How an EU Law Is Born

It’s not that hard, really!

You don’t have to memorize all of this but you probably do anyway when you’ve read it through once.

Please note that this information is for the use of the Parliament of Shadows larp. All the information here is correct but the information only covers the simplest and most common way of producing a new law.

First, let us look at the three institutions. They are the backbone of all EU decision making.

  1. The European Commission is responsible for proposing legislation, implementing decisions, upholding EU treaties and managing the day-to-day business of the EU. There are 28 commissioners, one from each EU country. About 33 000 people work in the Commission.
  2. The European Parliament is the directly elected parliamentary institution. The Parliament is composed of 751 members called MEPs (Members of the European Parliament). About 6000 people work at the Parliament. Parliament of Shadows will take place in the context of this institution.
  3. The Council of the European Union represents the executive governments of the EU’s member states. The Council meets in 10 different configurations of 28 national ministers (one per state). For example, when discussing agricultural policy the Council is formed by the 28 Ministers of Agriculture. When the law is about culture, the Council is formed by the 28 Ministers of Culture and so on.

 

To make a law you need a green light from all three institutions.

All three have to agree on the law for it to pass. If one says no, there will be no law. Usually all the laws are compromises between the three institutions.

Here’s how the procedure goes.

  1. The Commission proposes a new law. Nobody else can propose a new law. Other institutions can ask the Commission to propose a law but they can’t do it on their own.
  2. The Commission drafts the new law. It consults interested parties such as non-governmental organisations, local authorities and representatives of industry and civil society. This is where a lot of lobbying happens.
  3. The draft is ready, hooray! Now, let’s see what the others think of it…
  4. The law is sent to the Parliament and to the Council.

 

4.1 In the Parliament the law is sent to the right committee. If it’s about culture, it goes to the Cultural committee. The aw we look into in the Parliament of Shadows belongs to the committee of Civil Liberties, Justice and Home Affairs (LIBE for short).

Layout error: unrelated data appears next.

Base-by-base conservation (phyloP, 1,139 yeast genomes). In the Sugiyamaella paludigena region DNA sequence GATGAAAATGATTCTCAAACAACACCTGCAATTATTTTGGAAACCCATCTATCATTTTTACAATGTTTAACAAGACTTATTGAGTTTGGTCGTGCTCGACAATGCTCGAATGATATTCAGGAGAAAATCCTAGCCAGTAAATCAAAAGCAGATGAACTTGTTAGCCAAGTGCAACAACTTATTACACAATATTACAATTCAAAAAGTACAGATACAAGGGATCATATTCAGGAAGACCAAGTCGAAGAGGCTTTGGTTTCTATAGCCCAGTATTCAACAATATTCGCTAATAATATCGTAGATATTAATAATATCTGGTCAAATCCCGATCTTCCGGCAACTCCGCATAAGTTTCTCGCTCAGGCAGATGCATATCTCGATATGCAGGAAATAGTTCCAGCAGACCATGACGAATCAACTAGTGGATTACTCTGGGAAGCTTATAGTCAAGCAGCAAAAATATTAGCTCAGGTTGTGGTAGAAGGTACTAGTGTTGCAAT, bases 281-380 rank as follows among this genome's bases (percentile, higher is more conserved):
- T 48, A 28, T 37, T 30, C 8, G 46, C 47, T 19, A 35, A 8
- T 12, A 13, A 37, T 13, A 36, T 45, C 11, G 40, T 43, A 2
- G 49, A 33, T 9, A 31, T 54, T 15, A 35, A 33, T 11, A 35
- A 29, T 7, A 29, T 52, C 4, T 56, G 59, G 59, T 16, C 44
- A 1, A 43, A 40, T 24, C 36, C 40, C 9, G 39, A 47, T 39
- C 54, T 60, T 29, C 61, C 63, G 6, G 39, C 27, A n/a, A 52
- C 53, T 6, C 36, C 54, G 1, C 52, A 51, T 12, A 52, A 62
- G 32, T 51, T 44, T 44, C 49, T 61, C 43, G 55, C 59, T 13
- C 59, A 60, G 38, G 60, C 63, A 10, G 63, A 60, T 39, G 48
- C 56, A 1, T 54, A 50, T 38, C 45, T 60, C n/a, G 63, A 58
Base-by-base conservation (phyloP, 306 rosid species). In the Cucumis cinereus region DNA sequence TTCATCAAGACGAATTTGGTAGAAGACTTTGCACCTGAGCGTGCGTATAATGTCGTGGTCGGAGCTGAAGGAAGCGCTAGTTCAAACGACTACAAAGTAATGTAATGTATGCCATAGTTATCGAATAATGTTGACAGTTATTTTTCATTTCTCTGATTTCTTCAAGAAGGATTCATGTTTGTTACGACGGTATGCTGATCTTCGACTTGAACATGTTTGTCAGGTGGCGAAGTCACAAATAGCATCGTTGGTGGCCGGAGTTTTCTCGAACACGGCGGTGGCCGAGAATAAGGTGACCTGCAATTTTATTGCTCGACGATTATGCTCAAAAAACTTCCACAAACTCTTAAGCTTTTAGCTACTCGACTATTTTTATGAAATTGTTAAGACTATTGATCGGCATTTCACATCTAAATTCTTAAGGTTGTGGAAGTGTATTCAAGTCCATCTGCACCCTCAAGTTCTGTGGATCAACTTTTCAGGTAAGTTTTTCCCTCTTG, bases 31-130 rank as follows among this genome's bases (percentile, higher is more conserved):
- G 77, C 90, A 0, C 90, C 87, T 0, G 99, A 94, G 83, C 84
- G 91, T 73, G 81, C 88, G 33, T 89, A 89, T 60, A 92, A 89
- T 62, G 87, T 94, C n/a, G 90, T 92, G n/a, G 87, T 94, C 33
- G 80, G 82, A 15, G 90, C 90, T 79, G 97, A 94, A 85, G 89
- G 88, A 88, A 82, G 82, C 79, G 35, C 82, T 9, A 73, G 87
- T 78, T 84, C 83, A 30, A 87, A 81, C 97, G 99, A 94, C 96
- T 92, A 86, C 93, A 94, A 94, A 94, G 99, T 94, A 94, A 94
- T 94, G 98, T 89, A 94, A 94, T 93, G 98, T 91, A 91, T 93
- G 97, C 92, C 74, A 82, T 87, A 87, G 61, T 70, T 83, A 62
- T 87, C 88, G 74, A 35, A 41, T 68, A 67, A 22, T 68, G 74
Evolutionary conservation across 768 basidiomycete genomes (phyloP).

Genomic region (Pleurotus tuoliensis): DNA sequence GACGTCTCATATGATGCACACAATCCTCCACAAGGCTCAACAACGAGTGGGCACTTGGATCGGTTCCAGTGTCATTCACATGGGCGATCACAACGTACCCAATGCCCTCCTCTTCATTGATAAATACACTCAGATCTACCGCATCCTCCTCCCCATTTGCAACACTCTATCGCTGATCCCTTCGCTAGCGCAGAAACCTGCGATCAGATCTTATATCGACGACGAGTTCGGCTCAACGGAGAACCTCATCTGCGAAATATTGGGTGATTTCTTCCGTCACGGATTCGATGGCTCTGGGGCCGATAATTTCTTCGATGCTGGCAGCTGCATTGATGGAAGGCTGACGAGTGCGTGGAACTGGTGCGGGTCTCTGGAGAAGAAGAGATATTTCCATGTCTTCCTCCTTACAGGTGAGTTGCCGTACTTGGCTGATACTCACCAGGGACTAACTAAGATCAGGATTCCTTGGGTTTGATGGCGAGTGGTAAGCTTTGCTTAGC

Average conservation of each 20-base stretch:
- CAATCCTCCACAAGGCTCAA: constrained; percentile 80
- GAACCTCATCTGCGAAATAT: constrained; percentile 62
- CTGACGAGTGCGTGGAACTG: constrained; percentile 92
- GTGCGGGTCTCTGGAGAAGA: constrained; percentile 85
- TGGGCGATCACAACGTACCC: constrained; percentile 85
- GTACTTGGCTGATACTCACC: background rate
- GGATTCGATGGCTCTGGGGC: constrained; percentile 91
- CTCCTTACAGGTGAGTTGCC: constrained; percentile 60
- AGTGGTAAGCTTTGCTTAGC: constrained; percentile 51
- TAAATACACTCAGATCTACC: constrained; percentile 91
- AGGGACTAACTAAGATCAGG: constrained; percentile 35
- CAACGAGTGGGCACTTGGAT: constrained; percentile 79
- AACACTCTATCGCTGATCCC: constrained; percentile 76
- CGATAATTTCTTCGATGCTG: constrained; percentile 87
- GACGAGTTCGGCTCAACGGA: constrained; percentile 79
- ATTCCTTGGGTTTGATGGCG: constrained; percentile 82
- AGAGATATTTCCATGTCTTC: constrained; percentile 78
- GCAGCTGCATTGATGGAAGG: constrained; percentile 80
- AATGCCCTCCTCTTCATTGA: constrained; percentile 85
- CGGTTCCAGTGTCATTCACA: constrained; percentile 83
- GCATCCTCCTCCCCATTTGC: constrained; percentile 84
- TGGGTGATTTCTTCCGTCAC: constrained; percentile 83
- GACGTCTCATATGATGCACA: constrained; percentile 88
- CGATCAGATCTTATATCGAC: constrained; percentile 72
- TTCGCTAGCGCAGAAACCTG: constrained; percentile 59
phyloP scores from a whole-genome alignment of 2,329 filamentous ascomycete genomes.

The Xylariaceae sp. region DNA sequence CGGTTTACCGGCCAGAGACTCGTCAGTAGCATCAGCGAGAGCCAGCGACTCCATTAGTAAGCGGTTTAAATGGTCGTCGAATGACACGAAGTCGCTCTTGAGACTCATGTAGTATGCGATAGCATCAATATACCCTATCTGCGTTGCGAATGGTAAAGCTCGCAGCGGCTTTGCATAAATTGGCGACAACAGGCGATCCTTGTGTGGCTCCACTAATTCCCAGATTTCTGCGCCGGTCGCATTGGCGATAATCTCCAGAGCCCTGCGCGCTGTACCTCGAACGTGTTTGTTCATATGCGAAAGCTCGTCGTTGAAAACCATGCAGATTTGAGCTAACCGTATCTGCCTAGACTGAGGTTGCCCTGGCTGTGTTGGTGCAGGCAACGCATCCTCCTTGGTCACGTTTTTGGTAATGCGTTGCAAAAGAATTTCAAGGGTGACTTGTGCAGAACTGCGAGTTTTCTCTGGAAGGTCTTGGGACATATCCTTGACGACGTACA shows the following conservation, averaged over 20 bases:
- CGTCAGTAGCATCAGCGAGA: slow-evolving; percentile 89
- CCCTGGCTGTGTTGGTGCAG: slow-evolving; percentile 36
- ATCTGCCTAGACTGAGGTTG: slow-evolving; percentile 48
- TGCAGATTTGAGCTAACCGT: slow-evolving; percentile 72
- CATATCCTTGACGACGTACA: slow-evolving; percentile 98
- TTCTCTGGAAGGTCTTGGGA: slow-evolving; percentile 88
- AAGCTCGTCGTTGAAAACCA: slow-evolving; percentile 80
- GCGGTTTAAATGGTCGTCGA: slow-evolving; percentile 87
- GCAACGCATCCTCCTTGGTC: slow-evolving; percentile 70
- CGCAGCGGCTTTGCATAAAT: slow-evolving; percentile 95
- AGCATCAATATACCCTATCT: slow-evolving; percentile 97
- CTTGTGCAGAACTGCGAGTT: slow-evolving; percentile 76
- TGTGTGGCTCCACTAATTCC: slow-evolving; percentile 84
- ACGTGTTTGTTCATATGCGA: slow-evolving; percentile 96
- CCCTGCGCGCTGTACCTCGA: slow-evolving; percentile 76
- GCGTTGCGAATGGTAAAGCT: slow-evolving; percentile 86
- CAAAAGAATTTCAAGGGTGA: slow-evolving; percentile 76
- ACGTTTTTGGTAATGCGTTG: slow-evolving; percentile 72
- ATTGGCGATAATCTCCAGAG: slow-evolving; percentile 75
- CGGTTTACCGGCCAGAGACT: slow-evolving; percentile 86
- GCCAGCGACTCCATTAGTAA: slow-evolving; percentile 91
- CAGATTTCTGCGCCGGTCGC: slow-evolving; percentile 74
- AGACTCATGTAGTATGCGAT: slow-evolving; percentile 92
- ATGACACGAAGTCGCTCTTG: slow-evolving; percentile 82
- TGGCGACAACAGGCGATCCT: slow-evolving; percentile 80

4.2 The committee names one of the MEPs as the rapporteur. The rapporteur is the main negotiator from the Parliament’s side. A rapporteur analyses the Commission’s proposal.  She consults with specialists and experts and organises special sessions or hearings for the committee responsible. She makes recommendations to the committee on what position to take. This is where much of the lobbying in the larp happens. The characters will meet the rapporteur.

4.3 The committee proposes amendments to the Commission’s draft. The amendments are mostly drafted by the rapporteur. The committee votes on their version of the law. Then, the whole plenary, all 751 MEPs, vote. Voilá, the Parliament’s version of the law is ready!

 

  1. Simultaneously with the Parliament, the Council starts it’s own work. Like the Parliament, they have a look at the Commission’s proposal and amend it as they see fit. This is where the lobbying happens. They vote, and voilá, the Council’s version of the law is ready!
  2. Now we have three versions of the law. One is the original version from the Commission, then there are the Parliament’s version and the Council’s version. Now all three institutions should find a compromise. Begin the trilogues!
  3. The trilogues are a series of meeting where the three institutions (mainly the Parliament and the Council) try to find a common understanding of how the law should look like.

[Points 7-8 not important for the game, just FYI if somebody’s interested.]

  1. If the Council and the Parliament cannot agree upon amendments, a second reading takes place. In the second reading, the Parliament and Council can again propose amendments. Parliament has the power to block the proposed legislation if it cannot agree with the Council.
  2. If they cannot agree, a conciliation committee tries to find a solution. Both the Council and the Parliament can block the legislative proposal at this final reading.
  3. When the trilogues are ready, the Parliament and the Council have hopefully agreed on the amendments. The Parliament votes for one more time.
  4. A law is adopted. Woo-hoo!